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February 2017
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This year SQLBits is returning to Telford, UK, on April 5-8, 2017. I'll be there, presenting on Friday, and enjoying the show the rest of the time. If you haven't ever been to the event, it's a fantastic, fun, casual event with attendees from all over the world coming to learn, teach, and get excited about SQL Server. The event isn't the largest SQL Server event, but it's got the best atmosphere and doesn't have all the hassles of some other events.

I've attended most of the SQL Server conferences in the world, and if I had to choose only one to go to, it would be SQL Bits. The others are good, but SQLBits is my favorite. I've been many times, and I've watched the event grow over the years. With the venue moving from year to year, it's also a chance to experience different venues and locations in the UK.

Read the rest of "Lots of Learning at SQL Bits"

Direct download: sqlbits_27_v1456.mp3
Category:Editorial -- posted at: 9:00pm EST

Gitlab had a database problem recently. I'm sure you read about it. There have been commentaries from many people, including Brent Ozar and Mike Walsh. There are many ways to look at this outage and data loss (the extent of which is not known), but I'd like to stop and focus on a couple items that I think stand out: competence and care. I don't know how we prevent problems, but I certainly think these items are worth pondering.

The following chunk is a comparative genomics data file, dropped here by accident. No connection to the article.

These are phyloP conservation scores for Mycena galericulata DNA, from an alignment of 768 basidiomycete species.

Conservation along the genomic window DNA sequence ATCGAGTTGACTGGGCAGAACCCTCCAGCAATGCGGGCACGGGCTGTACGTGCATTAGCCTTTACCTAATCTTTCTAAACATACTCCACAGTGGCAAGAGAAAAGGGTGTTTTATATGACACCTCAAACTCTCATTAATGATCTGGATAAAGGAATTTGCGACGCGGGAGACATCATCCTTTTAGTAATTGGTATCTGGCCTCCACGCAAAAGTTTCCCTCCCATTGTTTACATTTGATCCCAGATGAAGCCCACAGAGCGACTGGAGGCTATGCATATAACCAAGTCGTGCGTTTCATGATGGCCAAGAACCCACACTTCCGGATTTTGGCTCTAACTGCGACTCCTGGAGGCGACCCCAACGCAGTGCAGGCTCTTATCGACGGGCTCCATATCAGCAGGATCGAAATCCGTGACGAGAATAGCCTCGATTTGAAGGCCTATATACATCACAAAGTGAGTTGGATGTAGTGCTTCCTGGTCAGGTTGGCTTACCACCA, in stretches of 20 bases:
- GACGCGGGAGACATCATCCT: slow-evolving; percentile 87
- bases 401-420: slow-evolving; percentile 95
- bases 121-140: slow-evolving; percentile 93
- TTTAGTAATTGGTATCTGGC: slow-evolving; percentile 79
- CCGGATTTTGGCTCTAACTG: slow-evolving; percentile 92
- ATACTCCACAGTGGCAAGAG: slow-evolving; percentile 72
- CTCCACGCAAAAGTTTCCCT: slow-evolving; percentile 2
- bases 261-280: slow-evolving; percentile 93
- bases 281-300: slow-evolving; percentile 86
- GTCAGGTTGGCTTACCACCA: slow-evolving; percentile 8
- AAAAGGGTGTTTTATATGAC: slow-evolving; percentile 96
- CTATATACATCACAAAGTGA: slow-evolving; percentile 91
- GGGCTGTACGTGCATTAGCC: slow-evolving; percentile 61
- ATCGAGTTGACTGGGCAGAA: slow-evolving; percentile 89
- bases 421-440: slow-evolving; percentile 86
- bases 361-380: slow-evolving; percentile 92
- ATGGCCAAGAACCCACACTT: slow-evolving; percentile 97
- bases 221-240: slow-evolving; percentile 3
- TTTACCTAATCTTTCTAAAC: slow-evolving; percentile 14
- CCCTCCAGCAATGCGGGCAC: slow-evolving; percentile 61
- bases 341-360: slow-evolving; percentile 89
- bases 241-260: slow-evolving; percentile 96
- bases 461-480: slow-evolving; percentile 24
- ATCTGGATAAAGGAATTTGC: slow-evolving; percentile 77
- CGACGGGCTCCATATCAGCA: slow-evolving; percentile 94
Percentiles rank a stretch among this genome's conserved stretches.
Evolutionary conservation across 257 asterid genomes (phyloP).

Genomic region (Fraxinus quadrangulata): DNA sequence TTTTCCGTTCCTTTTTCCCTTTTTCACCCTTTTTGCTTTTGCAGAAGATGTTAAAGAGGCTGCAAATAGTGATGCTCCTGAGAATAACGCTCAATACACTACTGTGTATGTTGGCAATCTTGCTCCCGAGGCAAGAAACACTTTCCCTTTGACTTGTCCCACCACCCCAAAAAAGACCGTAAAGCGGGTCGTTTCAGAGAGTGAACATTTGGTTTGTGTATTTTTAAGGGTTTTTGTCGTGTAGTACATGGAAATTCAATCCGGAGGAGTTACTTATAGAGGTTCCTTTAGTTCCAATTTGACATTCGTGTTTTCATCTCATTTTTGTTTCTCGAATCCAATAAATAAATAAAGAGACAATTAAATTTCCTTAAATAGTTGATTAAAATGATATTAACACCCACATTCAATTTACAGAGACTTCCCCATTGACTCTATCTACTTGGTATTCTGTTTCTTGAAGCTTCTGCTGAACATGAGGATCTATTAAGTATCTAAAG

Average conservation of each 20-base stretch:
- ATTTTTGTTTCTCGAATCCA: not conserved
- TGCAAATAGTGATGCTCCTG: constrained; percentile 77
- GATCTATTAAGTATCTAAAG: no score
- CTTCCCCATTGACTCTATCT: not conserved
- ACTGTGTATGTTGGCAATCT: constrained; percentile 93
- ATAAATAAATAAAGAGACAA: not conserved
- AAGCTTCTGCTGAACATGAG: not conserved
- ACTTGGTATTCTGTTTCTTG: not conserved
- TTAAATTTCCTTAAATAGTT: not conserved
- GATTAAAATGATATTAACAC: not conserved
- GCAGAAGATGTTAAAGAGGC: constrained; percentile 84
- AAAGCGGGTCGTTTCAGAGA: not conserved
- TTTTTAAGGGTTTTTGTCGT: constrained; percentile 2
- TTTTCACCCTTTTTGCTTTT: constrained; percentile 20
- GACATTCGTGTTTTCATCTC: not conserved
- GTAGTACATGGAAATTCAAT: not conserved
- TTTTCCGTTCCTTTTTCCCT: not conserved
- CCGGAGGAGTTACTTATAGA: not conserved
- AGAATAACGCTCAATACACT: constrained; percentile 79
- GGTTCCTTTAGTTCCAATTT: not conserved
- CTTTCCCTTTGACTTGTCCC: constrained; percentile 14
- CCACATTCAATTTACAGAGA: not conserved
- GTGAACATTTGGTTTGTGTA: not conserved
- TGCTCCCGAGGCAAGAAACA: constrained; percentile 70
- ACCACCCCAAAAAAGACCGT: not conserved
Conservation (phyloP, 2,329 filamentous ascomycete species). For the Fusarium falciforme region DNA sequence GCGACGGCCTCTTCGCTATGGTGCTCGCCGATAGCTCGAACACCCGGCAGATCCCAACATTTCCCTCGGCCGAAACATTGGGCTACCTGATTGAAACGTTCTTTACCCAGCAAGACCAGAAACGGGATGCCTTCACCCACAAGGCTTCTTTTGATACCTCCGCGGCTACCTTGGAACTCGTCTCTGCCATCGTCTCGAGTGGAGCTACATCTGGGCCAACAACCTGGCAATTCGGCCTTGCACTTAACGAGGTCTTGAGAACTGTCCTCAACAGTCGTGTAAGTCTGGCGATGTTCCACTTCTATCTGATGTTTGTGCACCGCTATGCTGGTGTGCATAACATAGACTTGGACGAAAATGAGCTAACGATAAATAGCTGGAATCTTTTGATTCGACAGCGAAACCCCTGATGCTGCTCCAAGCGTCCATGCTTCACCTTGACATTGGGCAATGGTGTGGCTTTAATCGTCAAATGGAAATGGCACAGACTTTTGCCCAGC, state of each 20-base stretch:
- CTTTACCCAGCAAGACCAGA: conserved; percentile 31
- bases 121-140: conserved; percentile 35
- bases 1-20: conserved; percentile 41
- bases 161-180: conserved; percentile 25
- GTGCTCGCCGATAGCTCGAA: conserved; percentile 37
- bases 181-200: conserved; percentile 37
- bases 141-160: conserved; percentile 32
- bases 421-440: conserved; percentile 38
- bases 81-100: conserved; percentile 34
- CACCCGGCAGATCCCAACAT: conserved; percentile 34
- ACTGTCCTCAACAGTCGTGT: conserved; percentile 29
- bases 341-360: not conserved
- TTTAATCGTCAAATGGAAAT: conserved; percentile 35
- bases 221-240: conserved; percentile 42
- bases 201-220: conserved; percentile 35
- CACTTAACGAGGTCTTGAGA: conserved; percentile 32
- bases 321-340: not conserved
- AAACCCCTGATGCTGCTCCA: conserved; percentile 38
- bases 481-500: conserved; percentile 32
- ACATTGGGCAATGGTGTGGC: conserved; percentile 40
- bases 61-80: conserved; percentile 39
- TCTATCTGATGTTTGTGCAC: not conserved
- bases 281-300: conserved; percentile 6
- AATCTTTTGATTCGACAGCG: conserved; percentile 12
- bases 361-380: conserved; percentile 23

First, there is the question of competence. I have no idea what the skills or experience are for the GitLab staff that responded to the event. They certainly seem to understand something about replication or backup, but are they skilled enough to understand deeply about the mechanics of PostgreSQL (or their scripting) to determine where things were broken? I have no idea, and without more information I don't question competence. The thing to be aware of, whether for this incident or your own, are the people working the problem well enough trained to deal with the issues. Perhaps most important, do they realize when they have reached the limit of their expertise? Do they know when (and are they willing to) to call in someone else or contact a support resource?

Read the rest of "Problems With Database Problems"

Direct download: problemsdbproblems_25_v1454.mp3
Category:Editorial -- posted at: 9:00pm EST

I wrote the Five Year Plan in mid 2013. In it, I noted there was a prediction that IT departments wouldn't exist in 5 years, meaning in mid 2018. That's a year and a half away. Is that a possibility?